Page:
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Harvest Aids For Uneven Crops

Harvest Aids For Uneven Crops

Fields with variable stages need to be scouted carefully to determine which stage will contribute most to overall yield. If later stages are the minority and the greatest yield contribution is from earliest stages, then maybe there is no need to hasten maturity.

If growers decided they need to spray to even out or dry down the crop, the choices are glyphosate or Reglone. Reglone is a contact herbicide (only kills what it contacts) and is registered in canola to dry immature green material to facilitate harvest. Reglone does not hasten crop maturity. It shuts the plant down quickly and basically STOPS it from maturing, which can lock in high green seed levels if applied prematurely. The recommended timing for application on canola is when 60 to 75% of the seed has turned brown, which is past the stage when swathing would typically be recommended. Applying Reglone earlier may result in higher green seed. The label indicates that it should be only applied to napus canola to facilitate dry down of lodged canola crops. Efficacy will be maximized with higher water volumes (91 to 222 L per acre ground or 18 L per acre aerial). Growers using Reglone on canola to be straight combined take note: Reglone can significantly increase both pod shatter and pod drop if harvesting is delayed, so be prepared to combine as soon green seed and seed moisture have reached suitable levels.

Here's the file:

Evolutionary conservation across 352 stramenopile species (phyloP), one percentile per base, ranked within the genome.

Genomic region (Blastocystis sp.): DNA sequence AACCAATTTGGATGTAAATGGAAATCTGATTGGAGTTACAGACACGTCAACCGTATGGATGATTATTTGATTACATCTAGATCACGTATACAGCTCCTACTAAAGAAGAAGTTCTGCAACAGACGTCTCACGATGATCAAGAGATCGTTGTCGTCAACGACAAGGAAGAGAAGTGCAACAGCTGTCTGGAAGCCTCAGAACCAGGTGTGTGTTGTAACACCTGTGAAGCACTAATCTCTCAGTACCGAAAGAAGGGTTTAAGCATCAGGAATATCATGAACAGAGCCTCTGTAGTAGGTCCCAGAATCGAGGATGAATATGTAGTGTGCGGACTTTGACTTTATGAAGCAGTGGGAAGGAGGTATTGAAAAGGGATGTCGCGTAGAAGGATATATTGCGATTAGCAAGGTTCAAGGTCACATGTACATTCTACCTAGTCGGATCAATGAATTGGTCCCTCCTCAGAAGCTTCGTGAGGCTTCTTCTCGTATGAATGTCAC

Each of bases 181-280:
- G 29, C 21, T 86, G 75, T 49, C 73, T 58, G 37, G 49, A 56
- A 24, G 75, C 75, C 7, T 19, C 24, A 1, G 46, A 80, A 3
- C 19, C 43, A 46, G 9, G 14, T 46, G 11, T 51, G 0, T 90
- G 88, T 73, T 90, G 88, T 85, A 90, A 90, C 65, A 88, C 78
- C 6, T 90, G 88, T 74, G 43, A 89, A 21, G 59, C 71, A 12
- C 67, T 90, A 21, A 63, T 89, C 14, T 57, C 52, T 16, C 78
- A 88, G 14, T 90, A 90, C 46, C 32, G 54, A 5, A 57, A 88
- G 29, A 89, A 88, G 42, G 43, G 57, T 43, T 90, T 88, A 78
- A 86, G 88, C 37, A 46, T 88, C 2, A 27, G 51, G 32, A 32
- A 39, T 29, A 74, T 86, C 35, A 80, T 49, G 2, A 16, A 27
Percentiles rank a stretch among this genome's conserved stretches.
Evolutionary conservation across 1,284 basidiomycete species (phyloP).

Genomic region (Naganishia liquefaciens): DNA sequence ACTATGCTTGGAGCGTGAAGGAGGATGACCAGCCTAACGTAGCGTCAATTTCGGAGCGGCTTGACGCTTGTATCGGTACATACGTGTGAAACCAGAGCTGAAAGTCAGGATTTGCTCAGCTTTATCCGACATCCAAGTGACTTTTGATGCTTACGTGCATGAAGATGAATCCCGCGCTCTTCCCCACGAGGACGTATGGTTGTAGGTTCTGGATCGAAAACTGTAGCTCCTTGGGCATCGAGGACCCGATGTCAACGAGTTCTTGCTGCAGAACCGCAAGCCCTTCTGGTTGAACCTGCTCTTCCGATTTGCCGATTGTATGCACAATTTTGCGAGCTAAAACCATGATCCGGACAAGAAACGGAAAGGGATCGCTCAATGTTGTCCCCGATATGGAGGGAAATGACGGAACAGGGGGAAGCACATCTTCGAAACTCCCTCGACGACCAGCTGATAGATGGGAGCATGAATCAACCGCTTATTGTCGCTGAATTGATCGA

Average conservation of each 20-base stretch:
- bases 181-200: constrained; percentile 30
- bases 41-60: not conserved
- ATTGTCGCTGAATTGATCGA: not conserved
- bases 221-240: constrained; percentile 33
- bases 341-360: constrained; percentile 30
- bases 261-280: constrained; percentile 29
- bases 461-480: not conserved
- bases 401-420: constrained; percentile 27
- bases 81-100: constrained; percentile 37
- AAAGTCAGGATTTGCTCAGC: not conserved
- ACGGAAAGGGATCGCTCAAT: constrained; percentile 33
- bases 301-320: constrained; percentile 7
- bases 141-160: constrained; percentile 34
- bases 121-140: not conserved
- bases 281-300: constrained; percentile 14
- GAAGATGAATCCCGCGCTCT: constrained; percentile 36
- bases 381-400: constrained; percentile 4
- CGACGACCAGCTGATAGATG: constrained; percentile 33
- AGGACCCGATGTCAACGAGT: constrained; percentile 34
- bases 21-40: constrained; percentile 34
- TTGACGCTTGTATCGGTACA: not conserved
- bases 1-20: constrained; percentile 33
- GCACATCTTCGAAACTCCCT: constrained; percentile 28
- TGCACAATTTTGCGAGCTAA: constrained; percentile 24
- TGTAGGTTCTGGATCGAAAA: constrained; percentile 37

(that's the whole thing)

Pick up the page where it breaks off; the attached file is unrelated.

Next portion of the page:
Glyphosate is registered for pre-harvest perennial weed control in canola. If a field can be sprayed during the longer, warmer days in August, then glyphosate can accelerate crop dry down. However, applications in September (when days are shorter and tend to be cooler) should be made with perennial weed control as the main goal. Any benefit to crop dry down should be seen as a bonus because at this time of year it can take weeks to see green material dry down. If the canola is glyphosate tolerant, then obviously no crop dry down will occur. Glyphosate is to be applied when the majority of seeds within the pod are yellow to brown in colour which is at least 30% seed colour change (which corresponds to when seed moisture is less than 30%).

Source: Canola Council of Canada